NOELEEN HEYZER, Director of UNIFEM, said that its women's human rights programmes had focused on three main areas: mainstreaming women's human rights in the United Nations human rights mechanisms; the eradication of violence against women; and work around the Women's Anti-Discrimination Committee.
She stressed that the Committee was a critical instrument and area of work if the promotion and protection of women's human rights was to be achieved. In that regard, key objectives included increased coordination between United Nations organizations working to strengthen the Committee; the achievement of universal ratification of the Convention; support for the removal of reservations; strengthening the work of the Committee; and supporting the development of an optional protocol to the Convention.
As the operational and advocacy fund within the United Nations system which promoted women's empowerment, UNIFEM would work with women's organizations to promote ways in which they could strengthen and use the Convention in their advocacy work.
More specifically, she said UNIFEM would seek to provide technical assistance to, and build the capacity of, groups working on women's human rights. The Fund would facilitate the exchange of information between the Committee and non-governmental organizations, and support the participation of women's rights advocates in national, regional and international meetings. It would support dissemination of action-oriented information on the Convention and on the Committee to women's human rights groups and other agencies.
She said the Fund was in a unique position within the United Nations system to work with the non-governmental community and the Committee to mobilize support around the Convention. Due to the nature of its mandate, UNIFEM was often called upon in developing countries to serve as a broker and facilitator between women's organizations, national governments and other members of the United Nations system. The Fund thus worked with both women's
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groups and governments to enhance the ratification and implementation efforts being made with regard to the Committee.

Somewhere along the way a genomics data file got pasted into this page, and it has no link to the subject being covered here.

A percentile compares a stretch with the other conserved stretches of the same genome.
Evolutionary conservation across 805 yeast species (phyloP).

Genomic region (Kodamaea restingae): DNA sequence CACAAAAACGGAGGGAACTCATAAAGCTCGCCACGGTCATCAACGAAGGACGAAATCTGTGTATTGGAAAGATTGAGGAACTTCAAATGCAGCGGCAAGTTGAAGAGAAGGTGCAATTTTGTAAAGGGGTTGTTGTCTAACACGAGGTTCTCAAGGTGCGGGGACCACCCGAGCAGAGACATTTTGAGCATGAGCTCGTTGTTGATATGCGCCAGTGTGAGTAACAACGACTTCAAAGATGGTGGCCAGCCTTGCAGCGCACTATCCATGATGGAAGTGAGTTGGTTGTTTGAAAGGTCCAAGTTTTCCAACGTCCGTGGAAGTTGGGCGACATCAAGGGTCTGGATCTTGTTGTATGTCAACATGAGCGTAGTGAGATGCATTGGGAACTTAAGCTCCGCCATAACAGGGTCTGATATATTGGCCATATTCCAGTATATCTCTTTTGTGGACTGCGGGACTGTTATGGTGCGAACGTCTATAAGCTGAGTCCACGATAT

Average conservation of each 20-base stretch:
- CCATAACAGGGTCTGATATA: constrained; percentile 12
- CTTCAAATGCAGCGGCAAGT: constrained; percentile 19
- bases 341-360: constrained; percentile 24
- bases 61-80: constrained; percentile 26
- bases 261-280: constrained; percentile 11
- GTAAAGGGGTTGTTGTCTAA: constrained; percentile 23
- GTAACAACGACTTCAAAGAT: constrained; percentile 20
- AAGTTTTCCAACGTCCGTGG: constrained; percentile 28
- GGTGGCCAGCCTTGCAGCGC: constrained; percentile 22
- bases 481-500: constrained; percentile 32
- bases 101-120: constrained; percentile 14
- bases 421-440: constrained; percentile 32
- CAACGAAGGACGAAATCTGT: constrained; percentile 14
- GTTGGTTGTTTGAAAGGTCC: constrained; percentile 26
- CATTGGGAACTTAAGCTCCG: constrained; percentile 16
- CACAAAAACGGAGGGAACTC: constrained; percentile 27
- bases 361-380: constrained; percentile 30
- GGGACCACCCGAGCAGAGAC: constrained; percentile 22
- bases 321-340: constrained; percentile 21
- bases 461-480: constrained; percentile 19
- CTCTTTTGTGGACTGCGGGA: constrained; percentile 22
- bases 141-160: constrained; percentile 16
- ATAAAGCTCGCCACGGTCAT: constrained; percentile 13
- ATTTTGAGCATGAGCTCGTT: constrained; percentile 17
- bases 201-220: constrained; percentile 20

She outlined a training programme initiated by UNIFEM involving women from countries which were presenting reports to the Committee. The women were given an intensive orientation and were allowed to observe the Committee in session. Several of the women also brought information provided by non- governmental organizations to the Committee.
An expert pointed out that the UNDP was working in 134 countries, some of whom had not ratified the Convention. The UNDP thus had an advocacy opportunity for ratification and for the removal of reservations by countries which had signed the treaty.
Another expert referred to the countries overdue on their reports -- some by as much as 15 years. Governments were also in need of guidance in the preparation of reports in order to provide adequate information to the Committee. Efforts by the UNDP to promote the value of women's work in the home were significant. That important work should not be put to the wrong use by States parties. The UNIFEM should be able to do for the Women's Convention what the United Nations Children's Fund (UNICEF) was able to accomplish on behalf of the Convention on the Rights of the Child.
Education and information dissemination programmes were crucial to the promotion of the Convention and both the UNDP and UNIFEM were in key positions through their regional offices to accomplish such advocacy.
The economic restructuring, the loss of social welfare programmes and the backlash against women's equality had had a particularly devastating effect on the overall situation of women, an expert said. The work of UNIFEM and the UNDP thus became even more important to counter some of those negative effects.
Ms. AWORI said the UNDP was working to give support for women who were suffering under increasingly adverse economic conditions.
Ms. HEYZER said UNIFEM was a small and catalytic fund which invested its small resources in areas where it could effect significant change. The UNIFEM was working to build women's economic capacities to allow them to take advantage of new opportunities in a global economy. The basis for all the empowerment of women was the rights of women as contained in the Convention. Women needed to be involved in the creation of new institutions that were sensitive to women's needs.